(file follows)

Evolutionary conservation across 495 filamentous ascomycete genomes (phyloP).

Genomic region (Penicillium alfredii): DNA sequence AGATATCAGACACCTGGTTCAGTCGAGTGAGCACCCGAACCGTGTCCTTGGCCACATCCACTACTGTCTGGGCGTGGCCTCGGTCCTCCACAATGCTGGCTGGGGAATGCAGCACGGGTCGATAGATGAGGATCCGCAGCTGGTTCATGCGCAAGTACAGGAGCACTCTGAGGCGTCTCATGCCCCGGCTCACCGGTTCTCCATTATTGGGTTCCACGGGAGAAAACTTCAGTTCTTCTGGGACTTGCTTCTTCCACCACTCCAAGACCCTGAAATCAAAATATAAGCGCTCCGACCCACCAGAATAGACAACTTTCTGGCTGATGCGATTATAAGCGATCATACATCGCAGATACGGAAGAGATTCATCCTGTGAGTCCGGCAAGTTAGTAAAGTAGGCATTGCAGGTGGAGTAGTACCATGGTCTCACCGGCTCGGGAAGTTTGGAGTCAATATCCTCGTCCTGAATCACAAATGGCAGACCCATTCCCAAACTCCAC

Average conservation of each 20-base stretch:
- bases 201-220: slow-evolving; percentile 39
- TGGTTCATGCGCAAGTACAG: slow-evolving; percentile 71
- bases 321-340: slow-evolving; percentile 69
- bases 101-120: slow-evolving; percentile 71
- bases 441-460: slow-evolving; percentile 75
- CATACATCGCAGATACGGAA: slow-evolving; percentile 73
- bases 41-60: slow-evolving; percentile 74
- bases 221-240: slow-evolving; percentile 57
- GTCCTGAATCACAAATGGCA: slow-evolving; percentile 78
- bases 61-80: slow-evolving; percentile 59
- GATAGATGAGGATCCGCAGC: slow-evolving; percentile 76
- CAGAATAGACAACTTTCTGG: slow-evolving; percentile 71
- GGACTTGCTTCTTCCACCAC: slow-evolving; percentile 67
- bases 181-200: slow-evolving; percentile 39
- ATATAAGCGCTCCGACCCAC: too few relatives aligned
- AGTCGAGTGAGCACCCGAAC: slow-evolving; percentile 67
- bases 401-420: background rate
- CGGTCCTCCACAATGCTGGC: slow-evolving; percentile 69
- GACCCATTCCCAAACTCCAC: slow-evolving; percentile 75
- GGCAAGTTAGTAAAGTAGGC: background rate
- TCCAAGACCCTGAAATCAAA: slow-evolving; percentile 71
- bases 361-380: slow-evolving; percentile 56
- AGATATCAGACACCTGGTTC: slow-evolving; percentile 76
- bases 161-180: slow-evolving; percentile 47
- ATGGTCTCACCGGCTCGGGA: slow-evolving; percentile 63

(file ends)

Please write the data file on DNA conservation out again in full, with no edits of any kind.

Evolutionary conservation across 495 filamentous ascomycete genomes (phyloP).

Genomic region (Penicillium alfredii): DNA sequence AGATATCAGACACCTGGTTCAGTCGAGTGAGCACCCGAACCGTGTCCTTGGCCACATCCACTACTGTCTGGGCGTGGCCTCGGTCCTCCACAATGCTGGCTGGGGAATGCAGCACGGGTCGATAGATGAGGATCCGCAGCTGGTTCATGCGCAAGTACAGGAGCACTCTGAGGCGTCTCATGCCCCGGCTCACCGGTTCTCCATTATTGGGTTCCACGGGAGAAAACTTCAGTTCTTCTGGGACTTGCTTCTTCCACCACTCCAAGACCCTGAAATCAAAATATAAGCGCTCCGACCCACCAGAATAGACAACTTTCTGGCTGATGCGATTATAAGCGATCATACATCGCAGATACGGAAGAGATTCATCCTGTGAGTCCGGCAAGTTAGTAAAGTAGGCATTGCAGGTGGAGTAGTACCATGGTCTCACCGGCTCGGGAAGTTTGGAGTCAATATCCTCGTCCTGAATCACAAATGGCAGACCCATTCCCAAACTCCAC

Average conservation of each 20-base stretch:
- bases 201-220: slow-evolving; percentile 39
- TGGTTCATGCGCAAGTACAG: slow-evolving; percentile 71
- bases 321-340: slow-evolving; percentile 69
- bases 101-120: slow-evolving; percentile 71
- bases 441-460: slow-evolving; percentile 75
- CATACATCGCAGATACGGAA: slow-evolving; percentile 73
- bases 41-60: slow-evolving; percentile 74
- bases 221-240: slow-evolving; percentile 57
- GTCCTGAATCACAAATGGCA: slow-evolving; percentile 78
- bases 61-80: slow-evolving; percentile 59
- GATAGATGAGGATCCGCAGC: slow-evolving; percentile 76
- CAGAATAGACAACTTTCTGG: slow-evolving; percentile 71
- GGACTTGCTTCTTCCACCAC: slow-evolving; percentile 67
- bases 181-200: slow-evolving; percentile 39
- ATATAAGCGCTCCGACCCAC: too few relatives aligned
- AGTCGAGTGAGCACCCGAAC: slow-evolving; percentile 67
- bases 401-420: background rate
- CGGTCCTCCACAATGCTGGC: slow-evolving; percentile 69
- GACCCATTCCCAAACTCCAC: slow-evolving; percentile 75
- GGCAAGTTAGTAAAGTAGGC: background rate
- TCCAAGACCCTGAAATCAAA: slow-evolving; percentile 71
- bases 361-380: slow-evolving; percentile 56
- AGATATCAGACACCTGGTTC: slow-evolving; percentile 76
- bases 161-180: slow-evolving; percentile 47
- ATGGTCTCACCGGCTCGGGA: slow-evolving; percentile 63